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Quick Tips #8: Overcoming Controlling Behaviour

January 12, 2017

Question: My teenage daughter told me I'm a control freak, and she's probably right. How can I let go of controlling everything?

 

 

 That’s a great question, because when teenagers are in the process of growing into themselves, they are finding out who they are and what works and what doesn’t work for them. They are trying to find who they are also in the context of the world.

 

If your teenage daughter feels like you are a control freak, there could be a couple of things happening, to make her feel that way:

  • Is she trying to find herself and her place in the world?

  • Does she feel the need to be able to express herself or what she is discovering about herself freely?

  • Are you still used to her being your little girl and trying to keep her as the little girl that she always was?

  • Maybe you use control as a way to protect her?

 

I would rephrase your question and ask how you can let go of controlling things that you don’t need to control.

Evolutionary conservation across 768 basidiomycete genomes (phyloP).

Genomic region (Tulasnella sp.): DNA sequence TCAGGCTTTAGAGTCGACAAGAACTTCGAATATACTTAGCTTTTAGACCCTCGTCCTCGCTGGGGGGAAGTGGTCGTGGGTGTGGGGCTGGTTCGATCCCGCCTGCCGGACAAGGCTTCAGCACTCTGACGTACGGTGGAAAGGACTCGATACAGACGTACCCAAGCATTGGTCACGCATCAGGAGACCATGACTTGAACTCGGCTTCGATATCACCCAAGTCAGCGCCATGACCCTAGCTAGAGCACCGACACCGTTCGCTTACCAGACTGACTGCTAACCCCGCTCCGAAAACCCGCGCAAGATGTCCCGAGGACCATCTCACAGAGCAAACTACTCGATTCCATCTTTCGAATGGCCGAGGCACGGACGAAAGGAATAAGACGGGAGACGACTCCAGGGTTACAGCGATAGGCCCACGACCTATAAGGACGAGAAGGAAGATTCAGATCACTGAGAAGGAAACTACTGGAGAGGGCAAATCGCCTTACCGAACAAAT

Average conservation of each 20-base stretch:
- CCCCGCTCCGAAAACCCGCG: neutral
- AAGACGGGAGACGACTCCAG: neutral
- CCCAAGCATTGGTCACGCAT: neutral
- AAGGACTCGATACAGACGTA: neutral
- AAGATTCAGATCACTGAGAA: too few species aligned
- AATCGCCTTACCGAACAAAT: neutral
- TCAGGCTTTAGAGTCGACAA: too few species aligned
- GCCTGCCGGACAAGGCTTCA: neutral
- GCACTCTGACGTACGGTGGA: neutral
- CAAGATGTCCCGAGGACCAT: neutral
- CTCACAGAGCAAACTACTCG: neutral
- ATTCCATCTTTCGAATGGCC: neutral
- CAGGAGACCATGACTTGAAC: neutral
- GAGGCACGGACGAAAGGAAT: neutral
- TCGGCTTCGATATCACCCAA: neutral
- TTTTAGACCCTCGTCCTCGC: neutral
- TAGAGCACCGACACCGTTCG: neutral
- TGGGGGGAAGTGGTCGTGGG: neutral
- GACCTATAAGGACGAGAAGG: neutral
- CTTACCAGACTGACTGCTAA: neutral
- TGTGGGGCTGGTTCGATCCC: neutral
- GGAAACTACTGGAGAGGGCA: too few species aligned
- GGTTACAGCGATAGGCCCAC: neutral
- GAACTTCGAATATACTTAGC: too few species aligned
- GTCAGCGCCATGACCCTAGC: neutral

This child, this teenager, is still under your care, meaning that you do have to control certain things to some degree. The female brain doesn’t really mature until the late twenties. Up until then, especially in teenage years, they are likely to do things that could be harmful for them or not appropriate. In this case there are probably things that you should be a little bit controlling about. Let’s look at how to let go of things you don’t need to control.

 

Step One: List all the things that she is saying or accusing of you being controlling. Write them down.

 

Step Two: Think about which of them you still, at this moment, do need to be controlling about. Tick these off.

 

Step Three: Gently start letting go of those things that are not that important by building and extending trust.

 

Build the trust gradually according to how your daughter performs in response to the trust that you are extending. There is a book called the Speed of Trust by Stephen Covey, which is a great book in learning to extend trust in situations where it may have been lost.

 

Another great source for advice about parenting teenagers can be found on Aha! Parenting.

 

Have you enjoyed this blog post?  Sign up for our newsletter and receive our free recording “Style of approach and commitment to your personal development”.  At the Radiant Woman we have identified 3 different styles of approach and commitment to personal development.  Your style will determine if you will benefit from any course or mentoring you undertake.  Listen to this recording and determine your readiness for lasting change.


 

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